All you have to do is mix 1/4 cup of unsweetened apple sauce with 1/2 scoop protein powder in a portable container, add slice banana and take it with you. If you want to 'blow the budget', add a few dark chocolate chips.  Of course, if you prefer drinking your recovery snack, throw everything in a blender with a bit of ice (to maintain above cost) or almond milk and blend. Easy, fast, portable & cheap.

Option #2 - Tuna with raisins & red pepper (optional)

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Flaked, canned Tuna (Clover Leaf) cost $1.99. At 30g of protein per can, we need a third of that for the purpose of this comparison. Therefore, the cost for 10g of protein and 40 calories is $0.66.

Mix in a handful of raisins (37g) at a cost of $0.25 for 110 calories, 29g CHO (2.5g fiber) and 1.3g protein.

Total cost for this option is $0.91, meaning you have change to spare and you can add a drizzle of olive oil! The nutrition breakdown is:

  • Calories: 150
  • Fat: 0g
  • Protein: 10g
  • Carbohydrate: 29g (2.5g fiber)

If you want to 'blow the budget' but add some vitamin C to help with iron absorption from the tuna, add a small red pepper. Cut it in half, stuff the pepper halves with tuna & raisins and eat. The cost for a small, ~100g pepper is usually $0.54. It will add 35 calories, 6g of CHO and just under 1g of protein to your snack, a lot of vitamin C and the total cost will still be a very affordable $1.45...

 Option #3 - Greek yogurt, banana & almonds

As mentioned above, a small banana, at 100g, cost ~$0.17. It has 90 calories, 0g of fat, 23g of CHO (3g fiber) and 1g protein.

For $0.19 you can get 10g of almonds (6-8 kernals) that have 2.1g of protein, 1.2g of fiber, 2.2g of CHO, 4.9g fat and 57.5 calories.

A 500g tub of Astro Greek Yogurt cost $4.99, so that is $0.62 for 1/4 cup, which has 90 calories, 6.5g fat, 2.5g CHO and 5g protein.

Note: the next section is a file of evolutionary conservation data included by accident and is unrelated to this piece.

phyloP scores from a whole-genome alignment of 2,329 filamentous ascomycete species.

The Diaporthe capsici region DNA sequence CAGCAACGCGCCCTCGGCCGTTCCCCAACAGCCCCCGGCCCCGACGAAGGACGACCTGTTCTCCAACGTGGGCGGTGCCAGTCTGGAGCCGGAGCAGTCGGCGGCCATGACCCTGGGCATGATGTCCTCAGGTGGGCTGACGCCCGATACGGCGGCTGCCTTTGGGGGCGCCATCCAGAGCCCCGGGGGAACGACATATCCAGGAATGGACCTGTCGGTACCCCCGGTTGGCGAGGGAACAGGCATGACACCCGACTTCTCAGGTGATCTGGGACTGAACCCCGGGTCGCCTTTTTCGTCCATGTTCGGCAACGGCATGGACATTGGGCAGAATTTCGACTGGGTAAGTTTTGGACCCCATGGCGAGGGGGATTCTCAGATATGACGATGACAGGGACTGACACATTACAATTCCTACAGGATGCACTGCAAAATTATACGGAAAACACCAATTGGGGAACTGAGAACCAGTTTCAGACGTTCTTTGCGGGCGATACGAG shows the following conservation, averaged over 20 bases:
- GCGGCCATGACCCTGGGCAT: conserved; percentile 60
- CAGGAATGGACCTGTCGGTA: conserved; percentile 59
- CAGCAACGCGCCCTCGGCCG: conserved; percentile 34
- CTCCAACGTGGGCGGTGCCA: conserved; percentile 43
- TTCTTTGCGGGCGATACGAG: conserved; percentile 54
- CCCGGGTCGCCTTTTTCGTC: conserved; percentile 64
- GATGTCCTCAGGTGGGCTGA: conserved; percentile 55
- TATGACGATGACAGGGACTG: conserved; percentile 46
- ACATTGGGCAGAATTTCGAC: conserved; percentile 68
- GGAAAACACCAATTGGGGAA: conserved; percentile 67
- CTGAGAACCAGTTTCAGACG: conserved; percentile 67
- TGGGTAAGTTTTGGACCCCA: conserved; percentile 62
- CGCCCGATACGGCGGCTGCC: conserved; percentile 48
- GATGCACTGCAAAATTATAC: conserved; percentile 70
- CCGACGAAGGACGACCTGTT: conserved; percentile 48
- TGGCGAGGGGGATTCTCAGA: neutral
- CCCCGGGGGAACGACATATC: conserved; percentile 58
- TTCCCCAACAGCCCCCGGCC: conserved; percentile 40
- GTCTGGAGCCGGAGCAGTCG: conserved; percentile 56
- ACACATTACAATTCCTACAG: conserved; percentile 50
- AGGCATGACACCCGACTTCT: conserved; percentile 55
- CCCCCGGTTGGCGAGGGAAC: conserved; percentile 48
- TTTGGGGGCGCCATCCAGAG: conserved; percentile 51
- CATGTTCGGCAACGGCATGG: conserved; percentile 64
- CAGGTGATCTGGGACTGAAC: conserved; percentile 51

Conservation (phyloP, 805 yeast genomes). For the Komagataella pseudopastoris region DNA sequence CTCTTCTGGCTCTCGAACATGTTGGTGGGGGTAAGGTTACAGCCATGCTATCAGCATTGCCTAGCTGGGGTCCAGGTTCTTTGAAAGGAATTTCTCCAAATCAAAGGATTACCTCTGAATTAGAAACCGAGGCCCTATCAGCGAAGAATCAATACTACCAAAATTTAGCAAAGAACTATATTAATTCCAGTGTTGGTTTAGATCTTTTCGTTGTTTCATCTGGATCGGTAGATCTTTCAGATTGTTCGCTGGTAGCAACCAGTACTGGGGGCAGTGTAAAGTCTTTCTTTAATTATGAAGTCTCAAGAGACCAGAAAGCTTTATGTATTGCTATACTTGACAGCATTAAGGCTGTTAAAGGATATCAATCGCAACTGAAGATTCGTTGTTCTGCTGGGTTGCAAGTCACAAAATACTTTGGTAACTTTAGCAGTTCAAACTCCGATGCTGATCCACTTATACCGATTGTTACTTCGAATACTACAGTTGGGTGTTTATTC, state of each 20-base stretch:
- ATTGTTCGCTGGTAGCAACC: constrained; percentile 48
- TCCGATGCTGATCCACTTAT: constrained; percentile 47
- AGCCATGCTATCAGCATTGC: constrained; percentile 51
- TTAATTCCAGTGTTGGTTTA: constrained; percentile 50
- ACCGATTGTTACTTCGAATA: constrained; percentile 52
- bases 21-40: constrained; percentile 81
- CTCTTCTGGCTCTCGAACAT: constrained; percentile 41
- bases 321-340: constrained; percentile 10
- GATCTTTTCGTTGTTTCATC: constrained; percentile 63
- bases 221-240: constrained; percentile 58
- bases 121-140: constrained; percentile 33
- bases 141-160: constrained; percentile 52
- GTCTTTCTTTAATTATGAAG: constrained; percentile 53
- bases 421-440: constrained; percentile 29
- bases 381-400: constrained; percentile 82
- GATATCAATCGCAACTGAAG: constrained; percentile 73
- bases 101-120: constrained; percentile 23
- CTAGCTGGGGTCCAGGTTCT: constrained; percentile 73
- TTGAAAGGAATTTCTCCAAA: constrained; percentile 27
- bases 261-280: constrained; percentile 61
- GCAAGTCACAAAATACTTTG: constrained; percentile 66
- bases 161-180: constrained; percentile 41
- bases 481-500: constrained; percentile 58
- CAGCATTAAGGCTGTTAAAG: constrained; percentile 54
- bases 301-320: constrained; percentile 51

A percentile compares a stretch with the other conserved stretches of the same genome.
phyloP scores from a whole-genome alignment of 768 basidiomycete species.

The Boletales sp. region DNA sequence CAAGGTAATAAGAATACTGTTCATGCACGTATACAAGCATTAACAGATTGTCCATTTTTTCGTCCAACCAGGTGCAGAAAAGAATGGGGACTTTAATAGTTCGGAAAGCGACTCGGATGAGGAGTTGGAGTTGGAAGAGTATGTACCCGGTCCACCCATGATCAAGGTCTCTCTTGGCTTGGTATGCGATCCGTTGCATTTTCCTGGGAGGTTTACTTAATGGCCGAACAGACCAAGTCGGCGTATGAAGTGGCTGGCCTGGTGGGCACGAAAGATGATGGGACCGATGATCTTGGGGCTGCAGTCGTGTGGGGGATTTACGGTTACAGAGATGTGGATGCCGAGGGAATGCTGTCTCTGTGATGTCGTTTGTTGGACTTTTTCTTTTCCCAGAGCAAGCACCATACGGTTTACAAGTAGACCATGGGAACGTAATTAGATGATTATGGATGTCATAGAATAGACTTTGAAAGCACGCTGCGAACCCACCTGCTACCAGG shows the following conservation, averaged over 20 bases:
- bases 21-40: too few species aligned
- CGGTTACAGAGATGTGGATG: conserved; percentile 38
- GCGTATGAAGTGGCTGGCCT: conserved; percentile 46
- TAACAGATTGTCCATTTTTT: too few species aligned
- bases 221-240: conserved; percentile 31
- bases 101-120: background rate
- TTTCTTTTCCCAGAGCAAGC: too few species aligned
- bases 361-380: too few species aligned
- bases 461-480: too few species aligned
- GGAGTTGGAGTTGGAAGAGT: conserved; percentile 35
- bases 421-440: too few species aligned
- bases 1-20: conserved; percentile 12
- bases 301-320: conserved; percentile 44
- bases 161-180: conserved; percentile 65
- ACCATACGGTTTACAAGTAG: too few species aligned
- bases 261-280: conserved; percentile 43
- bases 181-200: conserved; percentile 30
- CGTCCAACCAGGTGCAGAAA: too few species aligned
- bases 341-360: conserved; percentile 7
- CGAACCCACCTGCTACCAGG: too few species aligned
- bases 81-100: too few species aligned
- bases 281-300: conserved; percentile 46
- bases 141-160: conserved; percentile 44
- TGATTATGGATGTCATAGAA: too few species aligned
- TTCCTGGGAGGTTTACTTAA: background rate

Total is $0.99 and the nutrition breakdown is:

  • Calories: 237.5
  • Fat: 11.4g
  • Protein: 8.1g
  • Carbohydrate: 27.7 CHO

FYI - 1 Medjool date has 18g of CHO. If you get a 908g box of dates at $14.99, this 1 date will cost you $0.38. Just so you know... :)

So there you have it. Next time someone tells you that chocolate milk is the only option for those on a budget, show them these 3 different options, at a very similar cost to chocolate milk, with very similar carbohydrate and protein quantities. The only difference is that these options are real food, with no added sugar or artificial colors and flavors. Now, these protein and carbohydrate quantities will likely not be adequate for recovery. Of course, neither will 250ml (1 cup) of chocolate milk...

Recovery needs vary based on body size, the activity performed and when the next workout is. Generally speaking, you need anywhere from 0.5 - 1.2g per kg of carbohydrate along side 0.25 - 0.3g per kg of protein. For a 65kg endurance athlete, quantities will be approximately 78g carbohydrate and 19.5 protein. Of course, chocolate milk will not be enough and that athlete will need to eat real food to meet these guidelines at some point. My question is, why not go for real food right away...?!